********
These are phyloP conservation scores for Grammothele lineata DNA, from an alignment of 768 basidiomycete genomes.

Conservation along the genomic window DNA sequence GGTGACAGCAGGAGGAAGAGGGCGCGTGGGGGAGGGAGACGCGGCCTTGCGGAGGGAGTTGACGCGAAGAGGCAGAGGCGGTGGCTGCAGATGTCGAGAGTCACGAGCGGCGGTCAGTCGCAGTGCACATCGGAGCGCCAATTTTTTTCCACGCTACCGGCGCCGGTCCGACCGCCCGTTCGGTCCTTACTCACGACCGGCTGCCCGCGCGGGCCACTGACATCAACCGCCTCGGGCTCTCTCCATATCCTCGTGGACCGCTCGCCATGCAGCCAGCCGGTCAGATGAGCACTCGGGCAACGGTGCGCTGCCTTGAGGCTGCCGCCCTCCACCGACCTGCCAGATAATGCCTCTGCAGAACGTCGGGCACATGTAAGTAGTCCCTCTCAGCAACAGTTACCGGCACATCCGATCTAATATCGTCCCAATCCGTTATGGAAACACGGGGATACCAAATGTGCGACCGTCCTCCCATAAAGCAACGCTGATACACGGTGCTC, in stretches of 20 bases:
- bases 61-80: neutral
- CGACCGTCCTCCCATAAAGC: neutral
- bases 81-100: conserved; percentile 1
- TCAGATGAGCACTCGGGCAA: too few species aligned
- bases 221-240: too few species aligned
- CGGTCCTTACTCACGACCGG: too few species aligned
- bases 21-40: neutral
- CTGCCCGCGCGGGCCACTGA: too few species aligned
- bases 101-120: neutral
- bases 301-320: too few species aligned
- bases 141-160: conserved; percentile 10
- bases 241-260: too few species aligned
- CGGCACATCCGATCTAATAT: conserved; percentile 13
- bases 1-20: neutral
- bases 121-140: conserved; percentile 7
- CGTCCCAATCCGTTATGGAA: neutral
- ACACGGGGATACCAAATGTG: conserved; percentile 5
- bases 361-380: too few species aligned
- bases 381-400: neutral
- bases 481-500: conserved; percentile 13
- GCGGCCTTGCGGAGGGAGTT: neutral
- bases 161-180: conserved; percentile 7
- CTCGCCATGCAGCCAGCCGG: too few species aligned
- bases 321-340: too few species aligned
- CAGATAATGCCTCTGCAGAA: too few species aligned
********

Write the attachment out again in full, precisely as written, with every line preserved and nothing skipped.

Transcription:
These are phyloP conservation scores for Grammothele lineata DNA, from an alignment of 768 basidiomycete genomes.

Conservation along the genomic window DNA sequence GGTGACAGCAGGAGGAAGAGGGCGCGTGGGGGAGGGAGACGCGGCCTTGCGGAGGGAGTTGACGCGAAGAGGCAGAGGCGGTGGCTGCAGATGTCGAGAGTCACGAGCGGCGGTCAGTCGCAGTGCACATCGGAGCGCCAATTTTTTTCCACGCTACCGGCGCCGGTCCGACCGCCCGTTCGGTCCTTACTCACGACCGGCTGCCCGCGCGGGCCACTGACATCAACCGCCTCGGGCTCTCTCCATATCCTCGTGGACCGCTCGCCATGCAGCCAGCCGGTCAGATGAGCACTCGGGCAACGGTGCGCTGCCTTGAGGCTGCCGCCCTCCACCGACCTGCCAGATAATGCCTCTGCAGAACGTCGGGCACATGTAAGTAGTCCCTCTCAGCAACAGTTACCGGCACATCCGATCTAATATCGTCCCAATCCGTTATGGAAACACGGGGATACCAAATGTGCGACCGTCCTCCCATAAAGCAACGCTGATACACGGTGCTC, in stretches of 20 bases:
- bases 61-80: neutral
- CGACCGTCCTCCCATAAAGC: neutral
- bases 81-100: conserved; percentile 1
- TCAGATGAGCACTCGGGCAA: too few species aligned
- bases 221-240: too few species aligned
- CGGTCCTTACTCACGACCGG: too few species aligned
- bases 21-40: neutral
- CTGCCCGCGCGGGCCACTGA: too few species aligned
- bases 101-120: neutral
- bases 301-320: too few species aligned
- bases 141-160: conserved; percentile 10
- bases 241-260: too few species aligned
- CGGCACATCCGATCTAATAT: conserved; percentile 13
- bases 1-20: neutral
- bases 121-140: conserved; percentile 7
- CGTCCCAATCCGTTATGGAA: neutral
- ACACGGGGATACCAAATGTG: conserved; percentile 5
- bases 361-380: too few species aligned
- bases 381-400: neutral
- bases 481-500: conserved; percentile 13
- GCGGCCTTGCGGAGGGAGTT: neutral
- bases 161-180: conserved; percentile 7
- CTCGCCATGCAGCCAGCCGG: too few species aligned
- bases 321-340: too few species aligned
- CAGATAATGCCTCTGCAGAA: too few species aligned